Let me know how you get on, take care.

  2. Hi Andy
    Your post are great, i have bookmarked your website so I can make my way through the alphabet, keep the posts coming,
    This is very interesting reading.

    Thanks

  3. Hi Andy,
    This is a very interesting topic. I have never been able to get past a 12 hour full fast but I do believe fasting is very beneficial to our bodies. I am going to share and bookmark your site as I am very interested to see what else you have in store. Thanks for the info!

  4. Our diet is really important for everything. Really, it makes a big difference just changing your diet. I’m not really a huge fan of dieting or fasting, though. However, I do eat most of my carbs in the morning.

    Have you ever used essential oils for arthritis? I have heard that ginger, turmeric, and frankincense are good for arthritis.

    • Hi Garen nice to hear from you!

      You are right diet is vitally important but dieting and fasting is not a one fits all, everyone is different and will have varying success with different techniques. You are right in regard to the ginger, turmeric and frankincense I use all of them to great effect!

  5. I enjoyed reading your article. I’m a huge fan of intermittent fasting, and utilize it weekly. I reduce my eating window to six hours a day a couple times a week to reduce insulin levels, and induce autophagy. It has helped me balance my blood sugar levels as well. I’ve never thought of it in terms of arthritis so I learned something new! Thank you!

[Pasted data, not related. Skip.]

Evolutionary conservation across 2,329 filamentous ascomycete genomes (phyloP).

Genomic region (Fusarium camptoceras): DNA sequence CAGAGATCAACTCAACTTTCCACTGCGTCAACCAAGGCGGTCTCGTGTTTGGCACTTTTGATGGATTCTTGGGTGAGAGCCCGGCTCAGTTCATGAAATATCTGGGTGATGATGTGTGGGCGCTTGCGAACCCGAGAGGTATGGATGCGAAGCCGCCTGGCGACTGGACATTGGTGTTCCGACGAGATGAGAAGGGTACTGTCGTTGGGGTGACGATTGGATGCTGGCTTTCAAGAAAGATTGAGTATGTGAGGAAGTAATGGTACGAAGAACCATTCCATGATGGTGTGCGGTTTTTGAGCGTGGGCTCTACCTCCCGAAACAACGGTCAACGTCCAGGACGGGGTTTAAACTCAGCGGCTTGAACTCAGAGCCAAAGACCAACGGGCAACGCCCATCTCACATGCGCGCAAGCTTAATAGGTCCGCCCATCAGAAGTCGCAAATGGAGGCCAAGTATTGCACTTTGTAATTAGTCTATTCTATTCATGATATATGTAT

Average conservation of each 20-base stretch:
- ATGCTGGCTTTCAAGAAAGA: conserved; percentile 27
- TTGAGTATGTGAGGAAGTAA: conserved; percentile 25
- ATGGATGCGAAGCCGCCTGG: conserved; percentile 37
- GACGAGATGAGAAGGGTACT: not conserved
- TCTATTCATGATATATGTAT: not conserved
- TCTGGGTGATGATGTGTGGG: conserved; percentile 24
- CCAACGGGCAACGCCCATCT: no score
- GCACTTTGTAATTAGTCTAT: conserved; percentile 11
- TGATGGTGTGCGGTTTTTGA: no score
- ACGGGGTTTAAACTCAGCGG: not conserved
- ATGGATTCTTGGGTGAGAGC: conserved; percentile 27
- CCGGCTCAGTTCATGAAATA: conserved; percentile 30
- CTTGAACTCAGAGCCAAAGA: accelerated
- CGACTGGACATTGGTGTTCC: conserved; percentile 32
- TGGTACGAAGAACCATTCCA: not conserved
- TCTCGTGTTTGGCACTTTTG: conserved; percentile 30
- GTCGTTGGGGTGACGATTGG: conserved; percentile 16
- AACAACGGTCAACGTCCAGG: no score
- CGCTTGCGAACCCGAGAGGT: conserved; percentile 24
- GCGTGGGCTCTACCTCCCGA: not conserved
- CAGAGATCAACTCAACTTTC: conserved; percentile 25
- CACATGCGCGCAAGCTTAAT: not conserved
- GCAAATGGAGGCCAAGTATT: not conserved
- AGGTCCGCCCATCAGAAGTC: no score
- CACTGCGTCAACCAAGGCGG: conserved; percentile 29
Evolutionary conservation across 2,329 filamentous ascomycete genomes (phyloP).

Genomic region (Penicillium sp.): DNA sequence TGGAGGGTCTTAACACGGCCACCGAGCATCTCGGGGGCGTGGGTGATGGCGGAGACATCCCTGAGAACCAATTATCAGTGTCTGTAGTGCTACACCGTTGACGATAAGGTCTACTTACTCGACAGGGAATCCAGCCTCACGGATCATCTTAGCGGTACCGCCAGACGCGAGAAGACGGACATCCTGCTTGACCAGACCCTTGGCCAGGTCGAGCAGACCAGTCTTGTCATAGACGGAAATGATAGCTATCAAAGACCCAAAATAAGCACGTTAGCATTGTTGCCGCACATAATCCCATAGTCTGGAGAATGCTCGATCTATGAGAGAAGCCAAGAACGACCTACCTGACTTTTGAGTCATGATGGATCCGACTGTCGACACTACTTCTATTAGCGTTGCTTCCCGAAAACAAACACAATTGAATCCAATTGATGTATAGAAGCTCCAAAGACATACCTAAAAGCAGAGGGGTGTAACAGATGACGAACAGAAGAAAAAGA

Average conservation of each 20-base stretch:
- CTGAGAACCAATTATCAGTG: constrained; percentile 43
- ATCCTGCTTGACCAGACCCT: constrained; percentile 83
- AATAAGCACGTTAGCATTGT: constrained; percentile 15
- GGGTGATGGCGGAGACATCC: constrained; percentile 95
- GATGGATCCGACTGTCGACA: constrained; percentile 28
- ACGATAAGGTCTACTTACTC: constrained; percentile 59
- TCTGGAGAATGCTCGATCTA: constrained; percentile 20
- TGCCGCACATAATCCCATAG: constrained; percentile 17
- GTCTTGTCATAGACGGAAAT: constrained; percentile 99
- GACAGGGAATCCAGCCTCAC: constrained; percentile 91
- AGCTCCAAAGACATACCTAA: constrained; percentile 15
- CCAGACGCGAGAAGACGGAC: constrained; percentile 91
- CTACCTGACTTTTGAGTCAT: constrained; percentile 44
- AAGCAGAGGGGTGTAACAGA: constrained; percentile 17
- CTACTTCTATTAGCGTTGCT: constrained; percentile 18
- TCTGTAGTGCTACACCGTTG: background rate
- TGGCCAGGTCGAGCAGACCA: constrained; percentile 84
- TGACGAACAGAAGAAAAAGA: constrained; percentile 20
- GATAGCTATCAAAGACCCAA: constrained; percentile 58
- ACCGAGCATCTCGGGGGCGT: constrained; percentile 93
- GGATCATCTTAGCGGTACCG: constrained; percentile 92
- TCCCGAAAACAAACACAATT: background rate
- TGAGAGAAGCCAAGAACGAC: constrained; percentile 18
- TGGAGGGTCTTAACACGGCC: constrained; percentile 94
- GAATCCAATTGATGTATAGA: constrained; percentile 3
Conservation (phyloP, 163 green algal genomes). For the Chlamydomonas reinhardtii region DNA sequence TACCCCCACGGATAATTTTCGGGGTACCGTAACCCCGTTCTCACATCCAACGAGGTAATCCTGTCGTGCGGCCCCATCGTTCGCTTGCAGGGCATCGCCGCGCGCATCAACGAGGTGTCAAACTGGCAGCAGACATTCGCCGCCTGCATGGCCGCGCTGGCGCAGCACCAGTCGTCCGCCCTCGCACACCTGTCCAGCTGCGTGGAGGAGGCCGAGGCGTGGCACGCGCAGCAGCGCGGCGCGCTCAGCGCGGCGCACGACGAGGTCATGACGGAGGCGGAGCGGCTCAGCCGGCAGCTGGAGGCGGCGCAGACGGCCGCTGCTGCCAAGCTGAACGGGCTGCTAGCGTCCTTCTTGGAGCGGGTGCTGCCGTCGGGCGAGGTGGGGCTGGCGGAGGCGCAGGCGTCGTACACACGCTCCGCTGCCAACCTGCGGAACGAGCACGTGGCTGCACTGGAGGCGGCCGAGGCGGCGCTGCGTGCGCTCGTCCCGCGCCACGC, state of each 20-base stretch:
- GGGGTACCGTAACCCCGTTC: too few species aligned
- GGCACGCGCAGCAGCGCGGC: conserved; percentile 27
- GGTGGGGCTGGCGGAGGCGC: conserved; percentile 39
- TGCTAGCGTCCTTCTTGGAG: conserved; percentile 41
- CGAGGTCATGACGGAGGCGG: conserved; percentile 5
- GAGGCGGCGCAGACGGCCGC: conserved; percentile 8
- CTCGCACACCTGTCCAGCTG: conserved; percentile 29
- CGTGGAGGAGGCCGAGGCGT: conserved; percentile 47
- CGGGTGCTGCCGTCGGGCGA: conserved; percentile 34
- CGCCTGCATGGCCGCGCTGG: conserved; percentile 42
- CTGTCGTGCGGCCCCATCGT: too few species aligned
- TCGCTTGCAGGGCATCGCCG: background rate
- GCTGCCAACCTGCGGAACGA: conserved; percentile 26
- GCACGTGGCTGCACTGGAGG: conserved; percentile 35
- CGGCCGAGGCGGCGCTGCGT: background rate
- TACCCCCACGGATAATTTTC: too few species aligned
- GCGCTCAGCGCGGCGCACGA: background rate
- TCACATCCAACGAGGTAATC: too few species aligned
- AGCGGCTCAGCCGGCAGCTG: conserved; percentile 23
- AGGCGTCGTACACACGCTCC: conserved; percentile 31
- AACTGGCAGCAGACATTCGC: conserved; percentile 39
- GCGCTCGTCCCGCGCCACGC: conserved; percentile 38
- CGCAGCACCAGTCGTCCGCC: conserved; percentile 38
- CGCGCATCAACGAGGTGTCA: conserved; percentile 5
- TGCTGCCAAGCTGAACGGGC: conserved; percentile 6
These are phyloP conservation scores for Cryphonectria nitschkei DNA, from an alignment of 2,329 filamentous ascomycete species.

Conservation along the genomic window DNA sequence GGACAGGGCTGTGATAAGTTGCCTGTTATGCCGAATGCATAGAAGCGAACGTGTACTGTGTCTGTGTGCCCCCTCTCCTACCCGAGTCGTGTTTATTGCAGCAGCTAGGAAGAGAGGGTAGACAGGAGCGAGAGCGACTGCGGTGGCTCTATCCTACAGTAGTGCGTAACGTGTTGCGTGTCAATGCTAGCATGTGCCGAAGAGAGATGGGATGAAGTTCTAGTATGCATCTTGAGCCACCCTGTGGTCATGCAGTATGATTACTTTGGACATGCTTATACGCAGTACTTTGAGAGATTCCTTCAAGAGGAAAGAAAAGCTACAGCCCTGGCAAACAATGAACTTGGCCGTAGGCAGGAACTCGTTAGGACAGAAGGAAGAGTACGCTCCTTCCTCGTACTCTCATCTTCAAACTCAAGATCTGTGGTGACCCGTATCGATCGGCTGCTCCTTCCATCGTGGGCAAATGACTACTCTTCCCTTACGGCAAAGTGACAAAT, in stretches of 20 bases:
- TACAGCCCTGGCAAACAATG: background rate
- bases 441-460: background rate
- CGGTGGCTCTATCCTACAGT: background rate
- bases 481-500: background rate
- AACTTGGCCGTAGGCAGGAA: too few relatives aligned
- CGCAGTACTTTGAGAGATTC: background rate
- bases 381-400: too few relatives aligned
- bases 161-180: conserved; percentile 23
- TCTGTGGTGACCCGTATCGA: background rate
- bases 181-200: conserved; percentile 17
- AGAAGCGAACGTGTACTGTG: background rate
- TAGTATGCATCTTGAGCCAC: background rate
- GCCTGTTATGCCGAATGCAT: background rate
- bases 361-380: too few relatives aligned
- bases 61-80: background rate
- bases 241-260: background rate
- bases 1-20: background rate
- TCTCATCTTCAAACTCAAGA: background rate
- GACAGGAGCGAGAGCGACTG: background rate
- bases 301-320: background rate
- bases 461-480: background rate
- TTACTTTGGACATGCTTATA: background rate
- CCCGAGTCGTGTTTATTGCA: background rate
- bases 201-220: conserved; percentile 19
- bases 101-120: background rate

6. Hi Andy,

    Thank you for the valuable info and suggests. To be honest, I never tried intermittent fasting, but, know people who did. Friends of mine who practice it from time to time saw some good results. I’m happy with my healthy & balanced diet results, but, I also know that intermittent fasting has its benefits. One of these benefits is certainly getting read of toxins from your body, so… I should give it a try.

    Thanks for reminding me to include IFasting in my diet,
    Vesna

    • Hi Vesna thank you for reading and commenting!

      Yes I agree one of the main benefits to intermittent fasting is flushing out toxins.

      Thanks for stopping by!

  7. All very interesting but personally I’ve never noticed any benefit and only find it throws my system out of kilter. I’d be more interested in reading about particular foods that have shown signs of benefit for arthritis.